Jason Kapsner (PS 7?): Never saw the field, seemed like a numbers game
Drew Henson (PS 1 or 2): Starter
John Navarre (PS 30-ish?): Pushes the edge of "big name recruit"; was 3.33 year starter anyway
Andy Mignery (PS 20s or 30s?): Crapped out, switched to TE
Matt Gutierrez (PS 10 or so): Was due to start, injured, beat out by Henne, would have been good
Chad Henne (PS 1): 4 year Starter
Ryan Mallett (PS 1): Started as true frosh, turnover prone and bad inter-personal skills, but will probably be good
Steven Threet (PS 26): Hot and cold as rFr. starter, but that is quite normal; should be a decent starter at least, although not ideal for this system
Coner (PS 40) and Jason Forcier (PS 42) are beyond my definition of big-time recruit. Clayton Richard was highly ranked, but chose baseball.
So, only Mignery (and he was very close to Cone in terms of hype, below Tate Forcier and Threet) came to campus and seemed like a waste of scholarship. Kapsner never did anything, but the reports were that he was competitive for a starting spot. Maybe there's one or two guys I'm forgetting who disappeared, but it seems at least 2/3 of guys who are 4-star quality turn out to be viable college starting quarterbacks.
Here--before we see what the next version of Madden looks like and their skills are rated as--is what it could look like. I’ve listed in parentheses Pro Football Weekly’s rank of them at their respective positions, if they are in the top 20-30. I’ve also not included some very marginal players (get cut every year in training camp) who are not needed to fill out the roster.
QB: Brady (1), Henne, Collins, Griese?
RB: Perry, Hart, Thomas, Askew, Dudley
TE: Campbell, Tuman, Massaquoi
WR: Edwards (8), Toomer, Avant, Manningham, Arrington
OL (best 5): Hutchinson (G-3), Backus (T-24), Jansen (T-22), Long (T), Williams (G-24)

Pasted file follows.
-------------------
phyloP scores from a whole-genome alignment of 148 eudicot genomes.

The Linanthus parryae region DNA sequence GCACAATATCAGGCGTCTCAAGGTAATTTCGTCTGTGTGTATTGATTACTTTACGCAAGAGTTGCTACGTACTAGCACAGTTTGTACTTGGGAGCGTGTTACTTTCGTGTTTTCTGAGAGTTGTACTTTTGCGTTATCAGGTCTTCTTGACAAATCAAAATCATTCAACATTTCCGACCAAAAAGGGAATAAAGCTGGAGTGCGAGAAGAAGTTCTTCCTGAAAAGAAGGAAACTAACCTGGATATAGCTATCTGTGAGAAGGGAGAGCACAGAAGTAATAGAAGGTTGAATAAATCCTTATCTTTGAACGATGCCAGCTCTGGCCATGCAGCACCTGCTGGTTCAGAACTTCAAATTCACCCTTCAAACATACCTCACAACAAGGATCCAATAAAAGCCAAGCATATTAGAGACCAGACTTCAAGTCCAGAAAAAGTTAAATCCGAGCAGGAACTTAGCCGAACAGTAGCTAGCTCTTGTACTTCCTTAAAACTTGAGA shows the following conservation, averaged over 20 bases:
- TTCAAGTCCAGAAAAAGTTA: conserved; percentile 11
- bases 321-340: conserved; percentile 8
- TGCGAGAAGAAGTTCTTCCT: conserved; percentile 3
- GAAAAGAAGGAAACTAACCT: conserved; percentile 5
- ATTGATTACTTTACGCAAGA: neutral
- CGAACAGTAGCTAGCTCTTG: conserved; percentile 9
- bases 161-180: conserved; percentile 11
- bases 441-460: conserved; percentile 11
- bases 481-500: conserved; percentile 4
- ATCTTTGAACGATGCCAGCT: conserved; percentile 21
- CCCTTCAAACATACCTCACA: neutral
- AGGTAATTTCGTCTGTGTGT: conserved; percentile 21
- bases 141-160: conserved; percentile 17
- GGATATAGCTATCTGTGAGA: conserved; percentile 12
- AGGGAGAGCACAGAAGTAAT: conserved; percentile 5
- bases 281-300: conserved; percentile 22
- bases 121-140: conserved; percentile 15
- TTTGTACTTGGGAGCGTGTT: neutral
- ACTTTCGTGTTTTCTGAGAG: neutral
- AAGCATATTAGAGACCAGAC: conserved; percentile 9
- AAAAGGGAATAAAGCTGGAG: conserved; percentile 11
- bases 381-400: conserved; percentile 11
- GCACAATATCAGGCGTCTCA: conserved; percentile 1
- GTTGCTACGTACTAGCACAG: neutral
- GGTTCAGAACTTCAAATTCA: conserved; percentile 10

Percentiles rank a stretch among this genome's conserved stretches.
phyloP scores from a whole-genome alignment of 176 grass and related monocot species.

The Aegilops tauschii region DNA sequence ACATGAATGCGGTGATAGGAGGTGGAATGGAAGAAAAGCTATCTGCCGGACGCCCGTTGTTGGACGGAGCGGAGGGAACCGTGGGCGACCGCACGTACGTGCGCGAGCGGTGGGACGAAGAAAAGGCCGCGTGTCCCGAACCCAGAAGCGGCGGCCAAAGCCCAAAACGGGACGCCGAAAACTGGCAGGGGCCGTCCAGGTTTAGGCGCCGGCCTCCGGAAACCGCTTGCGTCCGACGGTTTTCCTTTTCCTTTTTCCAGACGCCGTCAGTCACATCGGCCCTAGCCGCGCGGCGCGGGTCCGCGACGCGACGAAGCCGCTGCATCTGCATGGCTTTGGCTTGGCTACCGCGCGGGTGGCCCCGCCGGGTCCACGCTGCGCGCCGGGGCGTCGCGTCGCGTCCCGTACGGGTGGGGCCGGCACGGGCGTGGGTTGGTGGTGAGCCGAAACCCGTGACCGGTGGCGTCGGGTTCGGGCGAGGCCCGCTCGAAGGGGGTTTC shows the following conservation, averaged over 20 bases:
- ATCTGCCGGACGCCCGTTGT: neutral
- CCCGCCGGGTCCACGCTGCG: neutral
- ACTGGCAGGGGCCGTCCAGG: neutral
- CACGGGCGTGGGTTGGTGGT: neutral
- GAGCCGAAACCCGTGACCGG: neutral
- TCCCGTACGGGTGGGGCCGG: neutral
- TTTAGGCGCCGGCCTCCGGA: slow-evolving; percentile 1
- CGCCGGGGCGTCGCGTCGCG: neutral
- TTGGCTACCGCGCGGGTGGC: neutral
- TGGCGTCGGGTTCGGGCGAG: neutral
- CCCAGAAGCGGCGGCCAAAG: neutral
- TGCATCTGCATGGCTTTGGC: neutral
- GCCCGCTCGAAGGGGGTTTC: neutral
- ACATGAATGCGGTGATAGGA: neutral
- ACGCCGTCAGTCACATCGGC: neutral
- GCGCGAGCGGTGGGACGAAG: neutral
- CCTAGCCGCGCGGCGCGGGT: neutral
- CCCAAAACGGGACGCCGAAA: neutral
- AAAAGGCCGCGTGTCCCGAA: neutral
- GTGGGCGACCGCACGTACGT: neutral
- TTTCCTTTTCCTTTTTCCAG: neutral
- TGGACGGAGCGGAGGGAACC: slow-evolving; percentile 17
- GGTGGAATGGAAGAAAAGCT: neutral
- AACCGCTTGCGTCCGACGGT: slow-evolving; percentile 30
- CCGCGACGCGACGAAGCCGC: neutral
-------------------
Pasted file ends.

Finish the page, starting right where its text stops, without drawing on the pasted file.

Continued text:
Other OL: Baas (C), Goodwin (G), Kraus (G), an assortment of others
Offense summary: Best quarterback in the league. Rough RB and TE situation, unless Hart emerges or Perry stays healthy. Good WR, especially with the addition of two draftees to add depth. Very solid OL, although more of a focus on tackles. Would really have to focus on passing game.
DT: Watson, Branch
DE: Hall; would have to play some pass-rushing LBs such as Orr, Woodley, etc
ILB: Harris (14), Foote, Hobson
OLB: June, Woodley, Woods, Crable, Orr, Burgess, Jones
CB: Woodson (11), Jackson (22), Hall, Law, Curry, Mason
Defense summary: Quite mediocre DL. Good LB corps, with Harris and Woodley emerging stars and June having made a Pro Bowl two years ago, plus depth. Very solid CBs. Law and Jackson have to be switched to safety, which unfortunately puts the nickel/dime backs in the hands of Markus Curry and Grant Mason, who are still somehow listed as being in NFL camps.
Special teams summary: Breaston did well his first year; Feely is a solid if aging kicker. No punter. Plethora of depth at positions like OLB would be useful for coverage teams.
Final Summary: This would be a decent NFL team. There are some holes that simply wouldn’t allow it to be a real team over the course of a full season (lack of a DL second string!), but for a one-off exhibition game it would be good. There are 8 players listed by PFW as being among the top 20-30 in the league at their position, and most of the rest of the projected starters are actual starters in the NFL. If needed (and Madden might have them), some guys who recently played in the NFL could be brought in for the needed depth areas, such as Shazor (ugh) at S, Josh Williams at DT, Hayden Epstein at P/KOS.